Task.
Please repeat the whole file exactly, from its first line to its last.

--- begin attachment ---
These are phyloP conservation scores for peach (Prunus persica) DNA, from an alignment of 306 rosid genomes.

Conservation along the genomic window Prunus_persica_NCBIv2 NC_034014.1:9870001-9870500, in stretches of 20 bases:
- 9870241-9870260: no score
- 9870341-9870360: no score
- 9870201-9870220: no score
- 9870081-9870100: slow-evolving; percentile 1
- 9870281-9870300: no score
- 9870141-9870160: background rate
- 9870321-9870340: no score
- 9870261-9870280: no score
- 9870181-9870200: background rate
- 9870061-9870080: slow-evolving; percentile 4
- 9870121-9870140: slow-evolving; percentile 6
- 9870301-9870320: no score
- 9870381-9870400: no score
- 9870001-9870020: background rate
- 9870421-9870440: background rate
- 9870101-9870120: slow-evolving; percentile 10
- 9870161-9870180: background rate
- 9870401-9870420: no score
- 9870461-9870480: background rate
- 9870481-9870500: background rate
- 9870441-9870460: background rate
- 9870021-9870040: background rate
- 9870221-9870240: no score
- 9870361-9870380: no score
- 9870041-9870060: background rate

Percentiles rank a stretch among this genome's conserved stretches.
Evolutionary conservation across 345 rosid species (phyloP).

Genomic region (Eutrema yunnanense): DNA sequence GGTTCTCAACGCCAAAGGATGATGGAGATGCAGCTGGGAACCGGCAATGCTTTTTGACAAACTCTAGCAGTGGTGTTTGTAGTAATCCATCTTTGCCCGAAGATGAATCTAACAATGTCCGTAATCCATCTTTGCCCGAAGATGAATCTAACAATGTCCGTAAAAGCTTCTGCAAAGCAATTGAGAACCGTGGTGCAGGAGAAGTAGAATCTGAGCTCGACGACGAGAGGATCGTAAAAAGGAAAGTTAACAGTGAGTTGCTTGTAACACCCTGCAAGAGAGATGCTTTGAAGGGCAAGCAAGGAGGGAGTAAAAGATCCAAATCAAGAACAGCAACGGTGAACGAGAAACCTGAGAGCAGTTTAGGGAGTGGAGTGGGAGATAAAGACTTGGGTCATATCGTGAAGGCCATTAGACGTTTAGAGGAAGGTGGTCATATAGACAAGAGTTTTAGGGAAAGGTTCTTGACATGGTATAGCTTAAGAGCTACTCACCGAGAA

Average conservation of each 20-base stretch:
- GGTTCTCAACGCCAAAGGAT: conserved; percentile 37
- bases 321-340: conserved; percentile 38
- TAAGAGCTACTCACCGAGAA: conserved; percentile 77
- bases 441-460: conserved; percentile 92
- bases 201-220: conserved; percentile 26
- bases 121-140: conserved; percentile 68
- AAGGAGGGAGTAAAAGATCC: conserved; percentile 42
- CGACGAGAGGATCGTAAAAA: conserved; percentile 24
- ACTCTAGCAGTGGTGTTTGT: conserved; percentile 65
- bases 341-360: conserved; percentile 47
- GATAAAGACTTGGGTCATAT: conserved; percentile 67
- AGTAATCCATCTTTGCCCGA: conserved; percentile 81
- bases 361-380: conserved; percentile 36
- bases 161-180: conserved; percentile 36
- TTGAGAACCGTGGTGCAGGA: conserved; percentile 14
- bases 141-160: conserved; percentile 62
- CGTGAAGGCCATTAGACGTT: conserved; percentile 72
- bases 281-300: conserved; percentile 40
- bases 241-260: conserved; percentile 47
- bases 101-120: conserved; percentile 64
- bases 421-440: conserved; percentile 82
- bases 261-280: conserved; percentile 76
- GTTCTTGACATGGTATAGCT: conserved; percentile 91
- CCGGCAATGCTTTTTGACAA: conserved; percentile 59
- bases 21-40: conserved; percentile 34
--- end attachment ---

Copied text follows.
These are phyloP conservation scores for peach (Prunus persica) DNA, from an alignment of 306 rosid genomes.

Conservation along the genomic window Prunus_persica_NCBIv2 NC_034014.1:9870001-9870500, in stretches of 20 bases:
- 9870241-9870260: no score
- 9870341-9870360: no score
- 9870201-9870220: no score
- 9870081-9870100: slow-evolving; percentile 1
- 9870281-9870300: no score
- 9870141-9870160: background rate
- 9870321-9870340: no score
- 9870261-9870280: no score
- 9870181-9870200: background rate
- 9870061-9870080: slow-evolving; percentile 4
- 9870121-9870140: slow-evolving; percentile 6
- 9870301-9870320: no score
- 9870381-9870400: no score
- 9870001-9870020: background rate
- 9870421-9870440: background rate
- 9870101-9870120: slow-evolving; percentile 10
- 9870161-9870180: background rate
- 9870401-9870420: no score
- 9870461-9870480: background rate
- 9870481-9870500: background rate
- 9870441-9870460: background rate
- 9870021-9870040: background rate
- 9870221-9870240: no score
- 9870361-9870380: no score
- 9870041-9870060: background rate

Percentiles rank a stretch among this genome's conserved stretches.
Evolutionary conservation across 345 rosid species (phyloP).

Genomic region (Eutrema yunnanense): DNA sequence GGTTCTCAACGCCAAAGGATGATGGAGATGCAGCTGGGAACCGGCAATGCTTTTTGACAAACTCTAGCAGTGGTGTTTGTAGTAATCCATCTTTGCCCGAAGATGAATCTAACAATGTCCGTAATCCATCTTTGCCCGAAGATGAATCTAACAATGTCCGTAAAAGCTTCTGCAAAGCAATTGAGAACCGTGGTGCAGGAGAAGTAGAATCTGAGCTCGACGACGAGAGGATCGTAAAAAGGAAAGTTAACAGTGAGTTGCTTGTAACACCCTGCAAGAGAGATGCTTTGAAGGGCAAGCAAGGAGGGAGTAAAAGATCCAAATCAAGAACAGCAACGGTGAACGAGAAACCTGAGAGCAGTTTAGGGAGTGGAGTGGGAGATAAAGACTTGGGTCATATCGTGAAGGCCATTAGACGTTTAGAGGAAGGTGGTCATATAGACAAGAGTTTTAGGGAAAGGTTCTTGACATGGTATAGCTTAAGAGCTACTCACCGAGAA

Average conservation of each 20-base stretch:
- GGTTCTCAACGCCAAAGGAT: conserved; percentile 37
- bases 321-340: conserved; percentile 38
- TAAGAGCTACTCACCGAGAA: conserved; percentile 77
- bases 441-460: conserved; percentile 92
- bases 201-220: conserved; percentile 26
- bases 121-140: conserved; percentile 68
- AAGGAGGGAGTAAAAGATCC: conserved; percentile 42
- CGACGAGAGGATCGTAAAAA: conserved; percentile 24
- ACTCTAGCAGTGGTGTTTGT: conserved; percentile 65
- bases 341-360: conserved; percentile 47
- GATAAAGACTTGGGTCATAT: conserved; percentile 67
- AGTAATCCATCTTTGCCCGA: conserved; percentile 81
- bases 361-380: conserved; percentile 36
- bases 161-180: conserved; percentile 36
- TTGAGAACCGTGGTGCAGGA: conserved; percentile 14
- bases 141-160: conserved; percentile 62
- CGTGAAGGCCATTAGACGTT: conserved; percentile 72
- bases 281-300: conserved; percentile 40
- bases 241-260: conserved; percentile 47
- bases 101-120: conserved; percentile 64
- bases 421-440: conserved; percentile 82
- bases 261-280: conserved; percentile 76
- GTTCTTGACATGGTATAGCT: conserved; percentile 91
- CCGGCAATGCTTTTTGACAA: conserved; percentile 59
- bases 21-40: conserved; percentile 34